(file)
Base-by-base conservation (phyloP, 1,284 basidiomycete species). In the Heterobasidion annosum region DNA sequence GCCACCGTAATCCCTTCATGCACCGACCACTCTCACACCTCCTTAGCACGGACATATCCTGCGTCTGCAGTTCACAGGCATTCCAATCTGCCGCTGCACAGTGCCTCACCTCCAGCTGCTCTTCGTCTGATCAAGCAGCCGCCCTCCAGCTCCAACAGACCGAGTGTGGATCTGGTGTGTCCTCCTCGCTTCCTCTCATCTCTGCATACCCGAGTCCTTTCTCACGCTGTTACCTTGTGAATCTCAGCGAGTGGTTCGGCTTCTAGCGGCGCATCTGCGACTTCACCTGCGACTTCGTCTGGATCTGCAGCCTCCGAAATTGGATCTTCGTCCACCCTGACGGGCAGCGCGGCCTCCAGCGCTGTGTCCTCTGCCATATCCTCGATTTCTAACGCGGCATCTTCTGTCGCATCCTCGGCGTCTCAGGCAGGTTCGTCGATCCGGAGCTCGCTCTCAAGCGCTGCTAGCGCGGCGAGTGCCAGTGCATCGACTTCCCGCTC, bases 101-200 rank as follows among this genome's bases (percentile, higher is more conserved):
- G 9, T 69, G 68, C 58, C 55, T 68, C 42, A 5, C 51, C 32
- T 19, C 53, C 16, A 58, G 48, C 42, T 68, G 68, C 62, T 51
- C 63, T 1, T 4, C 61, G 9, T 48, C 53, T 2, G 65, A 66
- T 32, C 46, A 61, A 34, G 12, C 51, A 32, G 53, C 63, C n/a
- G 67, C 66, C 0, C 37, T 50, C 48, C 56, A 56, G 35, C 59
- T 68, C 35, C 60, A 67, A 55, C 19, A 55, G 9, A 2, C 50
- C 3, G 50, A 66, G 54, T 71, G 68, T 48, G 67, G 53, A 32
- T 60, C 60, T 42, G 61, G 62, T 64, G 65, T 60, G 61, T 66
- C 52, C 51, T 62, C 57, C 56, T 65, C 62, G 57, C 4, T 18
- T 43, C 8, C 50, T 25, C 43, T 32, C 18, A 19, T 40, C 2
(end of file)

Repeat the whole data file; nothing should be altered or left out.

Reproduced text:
Base-by-base conservation (phyloP, 1,284 basidiomycete species). In the Heterobasidion annosum region DNA sequence GCCACCGTAATCCCTTCATGCACCGACCACTCTCACACCTCCTTAGCACGGACATATCCTGCGTCTGCAGTTCACAGGCATTCCAATCTGCCGCTGCACAGTGCCTCACCTCCAGCTGCTCTTCGTCTGATCAAGCAGCCGCCCTCCAGCTCCAACAGACCGAGTGTGGATCTGGTGTGTCCTCCTCGCTTCCTCTCATCTCTGCATACCCGAGTCCTTTCTCACGCTGTTACCTTGTGAATCTCAGCGAGTGGTTCGGCTTCTAGCGGCGCATCTGCGACTTCACCTGCGACTTCGTCTGGATCTGCAGCCTCCGAAATTGGATCTTCGTCCACCCTGACGGGCAGCGCGGCCTCCAGCGCTGTGTCCTCTGCCATATCCTCGATTTCTAACGCGGCATCTTCTGTCGCATCCTCGGCGTCTCAGGCAGGTTCGTCGATCCGGAGCTCGCTCTCAAGCGCTGCTAGCGCGGCGAGTGCCAGTGCATCGACTTCCCGCTC, bases 101-200 rank as follows among this genome's bases (percentile, higher is more conserved):
- G 9, T 69, G 68, C 58, C 55, T 68, C 42, A 5, C 51, C 32
- T 19, C 53, C 16, A 58, G 48, C 42, T 68, G 68, C 62, T 51
- C 63, T 1, T 4, C 61, G 9, T 48, C 53, T 2, G 65, A 66
- T 32, C 46, A 61, A 34, G 12, C 51, A 32, G 53, C 63, C n/a
- G 67, C 66, C 0, C 37, T 50, C 48, C 56, A 56, G 35, C 59
- T 68, C 35, C 60, A 67, A 55, C 19, A 55, G 9, A 2, C 50
- C 3, G 50, A 66, G 54, T 71, G 68, T 48, G 67, G 53, A 32
- T 60, C 60, T 42, G 61, G 62, T 64, G 65, T 60, G 61, T 66
- C 52, C 51, T 62, C 57, C 56, T 65, C 62, G 57, C 4, T 18
- T 43, C 8, C 50, T 25, C 43, T 32, C 18, A 19, T 40, C 2